California snowpack at alarming low level

California's low snowpack water content is particularly significant because this is the time of year the snowpack normally is at its peak before slowly melting with warming weather.

California snow surveyors reported that water content in California’s snowpack is only 52 percent of normal, with the spring melt season already under way.

“With most of the wet season behind us, this is more gloomy news for our summer water supply,”
said DWR Director Mark Cowin. 

After a record dry January and February in much of the state, DWR on Friday decreased its water delivery estimate, or allocation, from 40 to 35 percent of requested amounts from the State Water Project (SWP).

The 29 public agencies that purchase SWP water requested just over four million acre-feet of water for this calendar year.  Collectively, the agencies supply more than 25 million Californians and nearly a million acres of irrigated agriculture.

Pumping restrictions imposed this winter to protect Delta smelt and salmon are another reason for the low water delivery estimate.

November and December were unusually wet, but between November 1 and February 28, fishery agency restrictions prevented DWR from pumping more than 550,000 acre-feet of water from the Sacramento-San Joaquin Delta to store in San Luis Reservoir.  Today San Luis – a summer supply pool for both the State Water Project and the federal Central Valley Project – is 63 percent full.

“This is the kind of conflict we are working to resolve through the Bay Delta Conservation Plan,” said Cowin. 


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The Bay Delta Conservation Plan would reduce harm to fish from altered stream flows caused by the south Delta pumps serving the SWP and Central Valley Project.  Pumping there at times causes reverse flows which may disorient or entrain fish.  The comprehensive plan's large-scale habitat restoration would also improve Delta conditions for fish and wildlife.

The November and December storms built California’s snowpack water content to 134 percent of normal by January 2, when DWR and cooperating agencies conducted this season’s first manual survey.  Manual surveys and electronic readings have recorded the water content decline since dry weather set in.  Statewide, the season’s second manual survey on January 29 found the snowpack water content at 93 percent of normal for the date.  On February 28, the season’s third manual survey found the snowpack water content at 66 percent of average

The survey – finding snowpack water content at only 52 percent of normal -- is particularly significant because this is the time of year the snowpack normally is at its peak before slowly melting with warming weather.  The season’s final survey on or about the first of May will check the rate at which the snowpack is melting.  Snow normally provides about a third of the water for California’s homes and farms as it melts into streams, reservoirs and aquifers.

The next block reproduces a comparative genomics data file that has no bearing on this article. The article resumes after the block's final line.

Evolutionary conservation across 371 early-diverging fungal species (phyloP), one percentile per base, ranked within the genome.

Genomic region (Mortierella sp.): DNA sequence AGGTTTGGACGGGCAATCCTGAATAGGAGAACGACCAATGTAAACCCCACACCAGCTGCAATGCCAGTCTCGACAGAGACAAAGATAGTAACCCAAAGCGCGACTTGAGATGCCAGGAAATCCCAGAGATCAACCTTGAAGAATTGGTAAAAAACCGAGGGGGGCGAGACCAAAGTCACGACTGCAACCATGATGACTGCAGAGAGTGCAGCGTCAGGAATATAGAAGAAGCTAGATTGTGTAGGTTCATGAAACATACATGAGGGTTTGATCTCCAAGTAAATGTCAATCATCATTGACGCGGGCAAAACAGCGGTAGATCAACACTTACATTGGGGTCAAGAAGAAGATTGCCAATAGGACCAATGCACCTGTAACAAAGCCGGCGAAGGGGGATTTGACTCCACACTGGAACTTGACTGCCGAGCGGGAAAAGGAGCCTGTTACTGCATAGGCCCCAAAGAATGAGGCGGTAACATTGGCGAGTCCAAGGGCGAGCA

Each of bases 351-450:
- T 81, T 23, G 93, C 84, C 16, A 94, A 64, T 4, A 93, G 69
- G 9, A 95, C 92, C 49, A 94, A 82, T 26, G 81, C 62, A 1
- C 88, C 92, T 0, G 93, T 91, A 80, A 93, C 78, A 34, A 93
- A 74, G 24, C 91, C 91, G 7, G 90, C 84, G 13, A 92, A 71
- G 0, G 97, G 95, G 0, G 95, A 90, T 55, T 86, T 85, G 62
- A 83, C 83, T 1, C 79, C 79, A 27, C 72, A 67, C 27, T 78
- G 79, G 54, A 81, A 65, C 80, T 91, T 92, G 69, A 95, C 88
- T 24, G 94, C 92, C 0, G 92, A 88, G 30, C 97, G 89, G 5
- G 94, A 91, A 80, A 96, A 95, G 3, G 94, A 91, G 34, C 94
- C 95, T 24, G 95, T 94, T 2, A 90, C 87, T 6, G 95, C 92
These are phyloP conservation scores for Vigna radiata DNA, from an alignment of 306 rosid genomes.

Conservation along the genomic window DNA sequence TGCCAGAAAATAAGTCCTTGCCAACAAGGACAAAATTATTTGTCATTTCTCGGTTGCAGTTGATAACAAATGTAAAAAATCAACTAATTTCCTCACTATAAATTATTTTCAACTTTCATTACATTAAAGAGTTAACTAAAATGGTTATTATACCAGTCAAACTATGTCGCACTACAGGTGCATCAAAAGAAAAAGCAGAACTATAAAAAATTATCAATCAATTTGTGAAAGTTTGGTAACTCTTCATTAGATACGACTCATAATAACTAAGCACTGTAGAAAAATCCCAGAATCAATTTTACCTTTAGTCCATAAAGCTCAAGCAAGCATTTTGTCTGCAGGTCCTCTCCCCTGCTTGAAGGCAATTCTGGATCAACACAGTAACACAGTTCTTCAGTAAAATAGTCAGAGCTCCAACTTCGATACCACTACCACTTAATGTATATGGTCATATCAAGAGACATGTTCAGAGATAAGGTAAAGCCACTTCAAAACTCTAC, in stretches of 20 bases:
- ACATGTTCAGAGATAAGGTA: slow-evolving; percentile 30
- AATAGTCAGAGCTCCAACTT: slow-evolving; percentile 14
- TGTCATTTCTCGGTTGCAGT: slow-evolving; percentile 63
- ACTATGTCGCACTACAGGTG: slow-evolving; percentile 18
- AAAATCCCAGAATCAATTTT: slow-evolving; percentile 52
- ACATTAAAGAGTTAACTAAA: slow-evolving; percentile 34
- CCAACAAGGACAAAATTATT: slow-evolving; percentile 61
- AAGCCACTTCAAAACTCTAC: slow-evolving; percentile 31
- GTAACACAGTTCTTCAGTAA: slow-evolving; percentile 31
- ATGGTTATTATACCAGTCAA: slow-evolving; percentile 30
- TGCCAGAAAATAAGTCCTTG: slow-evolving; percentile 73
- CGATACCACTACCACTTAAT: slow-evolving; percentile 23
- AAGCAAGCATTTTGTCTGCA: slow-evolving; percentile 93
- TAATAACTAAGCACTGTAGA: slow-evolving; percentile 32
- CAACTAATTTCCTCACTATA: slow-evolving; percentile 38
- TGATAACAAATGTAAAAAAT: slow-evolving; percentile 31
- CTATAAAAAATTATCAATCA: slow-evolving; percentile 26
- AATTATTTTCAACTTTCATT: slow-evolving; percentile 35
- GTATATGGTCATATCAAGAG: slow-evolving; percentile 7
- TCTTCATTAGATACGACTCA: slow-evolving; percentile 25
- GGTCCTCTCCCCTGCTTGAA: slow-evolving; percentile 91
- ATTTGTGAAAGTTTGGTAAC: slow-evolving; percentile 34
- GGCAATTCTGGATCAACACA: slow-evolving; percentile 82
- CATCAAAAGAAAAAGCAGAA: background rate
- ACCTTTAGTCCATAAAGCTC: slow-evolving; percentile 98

Electronic readings indicate that water content in the northern mountains is 55 percent of normal for the date, and 55 percent of the April 1 seasonal average.  Electronic readings for the central Sierra show 57 percent of normal water content for the date and 57 percent of the April 1 average.  The numbers for the southern Sierra are 40 percent of average for the date and 40 percent of the April 1, full-season average.

Dwindling snowpack

DWR and cooperating agencies conduct manual snow surveys around the first of the month from January through May.  The manual measurements supplement and check the accuracy of the real-time electronic readings from sensors up and down the state.

Despite the dwindling snowpack, most key storage reservoirs are above or near historic levels for the date thanks to November and December storms. 

Lake Oroville in Butte County, the State Water Project’s principal storage reservoir, is at 108 percent of its average level for the date (83 percent of its 3.5 million acre-foot capacity). Shasta Lake north of Redding, the federal Central Valley Project’s largest reservoir with a capacity of 4.5 million acre-feet, is at 102 percent of its normal storage level for the date (82 percent of capacity).

(An acre-foot is 325,851 gallons, enough to cover one acre to a depth of one foot.)

Reservoir storage will meet much of the state’s water demand this year, but successive dry years would create drought conditions in some areas.

Today’s conditions, including the State Water Project allocation, could change with April storms.

The final SWP allocation for calendar year 2012 was 65 percent of requested deliveries. The initial delivery estimate for calendar year 2011 was only 25 percent of requested SWP water. However, as winter took hold, a near record snowpack and heavy rains resulted in deliveries of 80 percent of requests in 2011. The final allocation was 50 percent in 2010, 40 percent in 2009, 35 percent in 2008, and 60 percent in 2007. The last 100 percent allocation -- difficult to achieve even in wet years because of pumping restrictions to protect Delta fish -- was in 2006.

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